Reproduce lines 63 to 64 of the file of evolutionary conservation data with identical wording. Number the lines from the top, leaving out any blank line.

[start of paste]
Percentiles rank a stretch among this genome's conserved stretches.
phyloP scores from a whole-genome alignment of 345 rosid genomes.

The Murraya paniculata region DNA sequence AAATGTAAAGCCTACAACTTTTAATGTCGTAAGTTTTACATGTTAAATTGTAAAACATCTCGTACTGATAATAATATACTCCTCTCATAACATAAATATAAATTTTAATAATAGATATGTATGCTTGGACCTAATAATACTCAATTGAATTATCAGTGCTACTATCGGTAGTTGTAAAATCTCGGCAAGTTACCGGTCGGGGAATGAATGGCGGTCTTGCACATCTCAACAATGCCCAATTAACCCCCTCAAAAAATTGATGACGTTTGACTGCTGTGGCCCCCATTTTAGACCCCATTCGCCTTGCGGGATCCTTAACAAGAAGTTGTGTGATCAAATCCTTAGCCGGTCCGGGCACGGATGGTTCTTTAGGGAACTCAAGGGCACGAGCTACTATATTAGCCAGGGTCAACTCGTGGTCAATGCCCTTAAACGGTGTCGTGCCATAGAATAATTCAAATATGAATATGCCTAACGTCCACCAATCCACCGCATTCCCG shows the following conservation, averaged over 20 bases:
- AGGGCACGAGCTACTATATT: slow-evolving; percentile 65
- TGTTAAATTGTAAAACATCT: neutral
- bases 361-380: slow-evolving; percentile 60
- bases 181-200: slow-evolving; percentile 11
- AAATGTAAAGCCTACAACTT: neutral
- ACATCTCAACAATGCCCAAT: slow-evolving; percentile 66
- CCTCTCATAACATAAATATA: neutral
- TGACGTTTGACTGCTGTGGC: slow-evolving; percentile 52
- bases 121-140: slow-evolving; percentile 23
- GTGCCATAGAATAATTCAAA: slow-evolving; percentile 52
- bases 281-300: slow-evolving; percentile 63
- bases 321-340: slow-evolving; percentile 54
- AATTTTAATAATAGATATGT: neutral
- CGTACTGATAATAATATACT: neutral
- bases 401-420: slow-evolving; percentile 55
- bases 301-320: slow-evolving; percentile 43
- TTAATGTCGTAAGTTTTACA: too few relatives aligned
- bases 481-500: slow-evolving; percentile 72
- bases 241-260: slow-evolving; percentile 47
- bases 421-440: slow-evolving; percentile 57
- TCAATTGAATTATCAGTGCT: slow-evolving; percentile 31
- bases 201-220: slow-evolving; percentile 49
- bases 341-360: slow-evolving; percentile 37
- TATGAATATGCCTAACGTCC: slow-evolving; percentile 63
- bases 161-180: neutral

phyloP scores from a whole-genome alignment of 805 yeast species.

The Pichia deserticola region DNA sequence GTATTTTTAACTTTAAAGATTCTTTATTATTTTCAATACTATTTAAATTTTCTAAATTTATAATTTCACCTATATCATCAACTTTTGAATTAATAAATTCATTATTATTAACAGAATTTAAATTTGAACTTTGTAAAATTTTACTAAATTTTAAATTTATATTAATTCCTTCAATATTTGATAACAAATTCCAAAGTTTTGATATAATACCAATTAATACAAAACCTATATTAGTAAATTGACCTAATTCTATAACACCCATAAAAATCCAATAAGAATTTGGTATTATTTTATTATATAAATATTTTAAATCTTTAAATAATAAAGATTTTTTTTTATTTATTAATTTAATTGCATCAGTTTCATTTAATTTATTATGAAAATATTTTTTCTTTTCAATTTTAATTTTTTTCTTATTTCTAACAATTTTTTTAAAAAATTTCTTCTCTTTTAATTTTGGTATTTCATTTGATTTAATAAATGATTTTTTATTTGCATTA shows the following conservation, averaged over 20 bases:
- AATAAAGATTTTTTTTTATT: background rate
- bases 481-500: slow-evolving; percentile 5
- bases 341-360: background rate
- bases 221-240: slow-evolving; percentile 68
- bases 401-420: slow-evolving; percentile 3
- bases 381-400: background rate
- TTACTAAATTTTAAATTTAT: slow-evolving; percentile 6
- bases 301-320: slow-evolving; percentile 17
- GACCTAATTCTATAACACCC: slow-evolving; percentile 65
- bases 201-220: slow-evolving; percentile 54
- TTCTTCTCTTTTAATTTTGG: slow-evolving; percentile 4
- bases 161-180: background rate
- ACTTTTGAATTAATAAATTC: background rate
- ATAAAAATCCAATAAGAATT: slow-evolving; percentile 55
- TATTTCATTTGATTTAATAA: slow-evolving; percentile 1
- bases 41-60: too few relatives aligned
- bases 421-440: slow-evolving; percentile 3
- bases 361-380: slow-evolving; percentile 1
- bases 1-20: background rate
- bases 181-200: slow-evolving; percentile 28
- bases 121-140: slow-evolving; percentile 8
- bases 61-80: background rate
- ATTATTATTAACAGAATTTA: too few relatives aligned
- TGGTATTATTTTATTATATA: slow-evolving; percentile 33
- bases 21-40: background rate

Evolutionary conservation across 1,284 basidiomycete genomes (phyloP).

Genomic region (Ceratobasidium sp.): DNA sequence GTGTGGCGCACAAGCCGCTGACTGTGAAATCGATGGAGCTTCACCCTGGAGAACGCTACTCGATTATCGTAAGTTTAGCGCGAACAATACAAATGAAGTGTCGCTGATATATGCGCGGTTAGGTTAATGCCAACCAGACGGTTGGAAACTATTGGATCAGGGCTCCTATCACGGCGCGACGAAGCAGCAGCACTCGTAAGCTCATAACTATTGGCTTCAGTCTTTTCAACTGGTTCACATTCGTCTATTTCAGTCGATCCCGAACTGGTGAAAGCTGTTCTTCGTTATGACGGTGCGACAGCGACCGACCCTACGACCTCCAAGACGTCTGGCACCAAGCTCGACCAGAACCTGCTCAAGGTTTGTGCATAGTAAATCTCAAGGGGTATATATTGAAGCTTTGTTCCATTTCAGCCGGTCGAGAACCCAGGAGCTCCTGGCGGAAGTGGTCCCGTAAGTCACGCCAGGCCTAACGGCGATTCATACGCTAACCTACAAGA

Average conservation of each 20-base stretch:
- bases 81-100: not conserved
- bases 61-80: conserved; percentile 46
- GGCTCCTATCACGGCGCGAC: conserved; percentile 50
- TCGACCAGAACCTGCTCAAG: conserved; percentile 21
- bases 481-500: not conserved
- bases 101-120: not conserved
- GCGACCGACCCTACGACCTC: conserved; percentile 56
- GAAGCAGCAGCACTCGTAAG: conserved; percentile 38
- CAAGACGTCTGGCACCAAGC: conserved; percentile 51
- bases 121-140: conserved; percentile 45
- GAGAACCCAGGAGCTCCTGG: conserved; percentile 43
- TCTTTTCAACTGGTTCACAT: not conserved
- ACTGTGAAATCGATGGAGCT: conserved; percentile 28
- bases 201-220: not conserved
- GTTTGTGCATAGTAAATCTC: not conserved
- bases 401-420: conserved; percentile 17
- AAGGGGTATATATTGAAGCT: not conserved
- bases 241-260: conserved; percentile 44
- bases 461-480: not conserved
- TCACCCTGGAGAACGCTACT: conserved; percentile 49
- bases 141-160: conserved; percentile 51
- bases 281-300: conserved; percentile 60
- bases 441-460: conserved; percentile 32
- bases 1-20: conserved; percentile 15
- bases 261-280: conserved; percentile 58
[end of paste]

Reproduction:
- bases 481-500: not conserved
- bases 101-120: not conserved